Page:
Patna, August 25: With the Kosi changing its course and reverting back to its course prior to 1731, large parts of Supaul, Araria, Madhepura, Purnea and Katihar in north Bihar lie submerged, putting several lakhs of people in distress. The last time the river had changed its course was in 1952. On August 18, a 3-km-long embankment was swept away at Kushaha in Nepal, about 7 km away from the Kosi Barrage at Birpur in Supaul. While the state Government is struggling to evacuate and rehabilitate lakhs of people, geological experts say that the river has started sliding towards the east after receding 110 km west in the last 250 years or so. Ironically, the Kosi Barrage at Birpur — meant to prevent flood — proved of no use as the river had become shallow on both sides of the barrage. The native villages of Water Resources Development Minister Bijendra Yadav, Disaster Management Minister Nitish Mishra and Disaster Management Secretary R K Singh are all submerged in floodwaters. Speaking to The Indian Express, Bhartiya Nadighati Manch convenor Bhagwanji Pathak said: “Prior to 1731, Kosi used to flow by Purnea and Forbesganj. It last changed its course in 1952. The river started sliding towards the west, flowing by Murliganj in 1892, Madhepura in 1922, Saharsa in 1936 and by 1952 it had reached Darbhanga.” The river is now flowing from Bhimnagar to Birpur, Araria and Purnea to flow into Ganges at Kursaila in Saharsa, completing its 225 km-long-journey. The unique geographical onslaught has caught the state Government unawares. The Government machinery, despite pressing over 100 motorboats and four helicopters into service, is unable to relocate people from villages that have turned into islands. Bihar’s Deputy Chief Minister Sushil Kumar Modi explained: “Supaul seldom faces such floods. The severity of the flood has damaged embankments and it is difficult to reach the people there. However, relief has gained momentum with disaster management officials assessing areas of concentration.” The Deputy CM added the Government would soon be raising a trained disaster management team on the pattern of Gujarat. Over 20 lakh people have been affected by the floods in 14 districts of Bihar; 42 people have died in the state, official sources said. 1.43 lakh cusecs released from alternative river route as against 22,000 cusecs at Kosi Barrage at Birpur, SupaulKosi Barrage at Birpur came up in 1954 Previous course of Kosi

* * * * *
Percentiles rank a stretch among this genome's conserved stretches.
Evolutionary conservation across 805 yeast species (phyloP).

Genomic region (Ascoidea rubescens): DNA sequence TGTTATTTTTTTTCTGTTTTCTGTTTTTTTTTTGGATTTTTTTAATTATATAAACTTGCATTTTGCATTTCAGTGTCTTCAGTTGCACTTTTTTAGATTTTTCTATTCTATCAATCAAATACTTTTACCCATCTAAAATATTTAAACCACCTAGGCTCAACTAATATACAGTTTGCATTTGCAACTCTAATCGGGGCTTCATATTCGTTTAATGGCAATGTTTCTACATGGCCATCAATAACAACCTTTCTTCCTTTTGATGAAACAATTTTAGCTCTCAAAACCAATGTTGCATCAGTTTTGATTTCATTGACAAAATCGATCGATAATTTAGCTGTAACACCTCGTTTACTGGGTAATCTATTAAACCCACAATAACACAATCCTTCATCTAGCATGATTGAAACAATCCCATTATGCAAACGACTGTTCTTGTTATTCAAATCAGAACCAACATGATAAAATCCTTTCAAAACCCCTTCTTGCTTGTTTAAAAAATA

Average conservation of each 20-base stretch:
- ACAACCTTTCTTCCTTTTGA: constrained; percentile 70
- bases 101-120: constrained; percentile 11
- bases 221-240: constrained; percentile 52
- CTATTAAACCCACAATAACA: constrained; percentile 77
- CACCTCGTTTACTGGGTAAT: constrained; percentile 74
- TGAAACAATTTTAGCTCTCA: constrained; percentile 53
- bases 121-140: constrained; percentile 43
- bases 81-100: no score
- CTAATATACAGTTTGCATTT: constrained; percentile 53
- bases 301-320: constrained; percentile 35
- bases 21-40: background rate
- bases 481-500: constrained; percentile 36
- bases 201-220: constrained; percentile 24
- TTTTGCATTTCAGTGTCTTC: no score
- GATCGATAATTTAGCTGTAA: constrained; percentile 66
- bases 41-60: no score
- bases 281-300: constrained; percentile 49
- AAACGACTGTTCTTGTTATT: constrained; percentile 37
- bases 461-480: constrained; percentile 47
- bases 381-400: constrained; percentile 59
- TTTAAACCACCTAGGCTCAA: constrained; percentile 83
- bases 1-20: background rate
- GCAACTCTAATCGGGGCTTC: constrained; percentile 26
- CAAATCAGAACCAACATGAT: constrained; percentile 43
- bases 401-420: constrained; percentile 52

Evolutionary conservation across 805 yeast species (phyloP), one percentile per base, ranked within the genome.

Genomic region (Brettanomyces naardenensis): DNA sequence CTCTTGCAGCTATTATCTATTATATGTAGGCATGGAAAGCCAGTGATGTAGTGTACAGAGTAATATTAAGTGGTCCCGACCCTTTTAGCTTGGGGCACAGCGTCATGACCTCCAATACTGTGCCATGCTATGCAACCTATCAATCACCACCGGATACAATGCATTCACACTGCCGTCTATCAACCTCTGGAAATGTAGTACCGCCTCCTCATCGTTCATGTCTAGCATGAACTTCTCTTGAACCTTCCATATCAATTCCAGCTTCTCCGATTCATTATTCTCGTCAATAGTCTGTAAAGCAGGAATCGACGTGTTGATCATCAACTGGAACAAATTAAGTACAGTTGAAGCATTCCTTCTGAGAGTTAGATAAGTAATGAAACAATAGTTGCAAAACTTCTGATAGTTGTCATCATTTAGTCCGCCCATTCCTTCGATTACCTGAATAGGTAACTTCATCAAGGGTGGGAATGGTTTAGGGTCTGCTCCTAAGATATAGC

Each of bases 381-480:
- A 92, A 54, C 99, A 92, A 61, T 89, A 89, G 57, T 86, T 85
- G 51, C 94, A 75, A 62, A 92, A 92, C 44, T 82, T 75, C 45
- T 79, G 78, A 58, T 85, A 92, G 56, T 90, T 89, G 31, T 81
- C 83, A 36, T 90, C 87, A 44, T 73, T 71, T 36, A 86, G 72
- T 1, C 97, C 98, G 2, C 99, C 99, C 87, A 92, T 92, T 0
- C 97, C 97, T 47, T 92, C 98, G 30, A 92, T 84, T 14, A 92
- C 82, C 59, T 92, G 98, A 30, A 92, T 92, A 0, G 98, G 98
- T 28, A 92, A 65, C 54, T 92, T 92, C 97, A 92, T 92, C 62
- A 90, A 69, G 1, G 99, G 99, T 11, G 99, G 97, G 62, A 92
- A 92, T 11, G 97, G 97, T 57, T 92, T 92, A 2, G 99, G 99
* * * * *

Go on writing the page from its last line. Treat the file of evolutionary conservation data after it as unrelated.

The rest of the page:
• Chatra (Nepal)
• Bhimnagar Barrage at Birpur (Supaul)
• Nabhatta in Saharsa
• Mahesi and Chandrain
• Kopadia in Khagaria where Kosi meets streams of seven rivers
• Merges with Ganges at Kursaila in Katihar Present course
• Sunsarai (Nepal)
• Birpur in Supaul
• Bhimnagar
• Balwa
• Chhotaghat
• Lalpur
• Parsa
• Chhapin
• Sitapur
• Basmatia in Araria
• Tenghara-Bhokraha in Madhepura
• Sonbarsa where it merges with Sursar
Indian Express

Kosi devastates Bihar; 2 million homeless

PATNA: This is India's Katrina, only the challenges could be bigger. Like the Mississippi breached the levee to drown an unsuspecting New Orleans in the US, the mighty Kosi river in north Bihar has broken its embankment to pick up a channel it had abandoned over 200 years ago, drowning towns, numerous villages and rendering over a million homeless. Many are reported to have died.
Officials here say it's a catastrophe unlike annual floods. The brimming river has breached its embankment near the Bhimnagar barrage, close to the Nepal border, and is rushing down as a miles-wide stream to the Ganga, over almost 100km south. Unlike floods, this is not calm water but an angry torrent, making relief work very difficult.
Bihar CM Nitish Kumar said on Monday that over 2 million people have been affected by the Kosi. Ranjeeta Ranjan, MP from Saharsa, one of the flood-hit districts, said that over a million have become homeless. She said that over a hundred have died and she had personally seen bodies in the roiling waters.
What's alarming officials is that the 3km wide breach is growing by about 200 metres a day. The Bhimnagar barrage is just 12km away, and should the breach reach the barrage, huge inhabited areas of Supaul, Saharsa, Araria, Madhepura, Katihar and Purnea districts would be drowned, spelling an even bigger disaster.
Repair work on the breach has to be undertaken in Nepal, but when an Indian team reached there, it had to leave in the face of violent protests. Officials say full Central involvement in disaster management is essential — both to take up the issue with Nepal and for assistance in relief.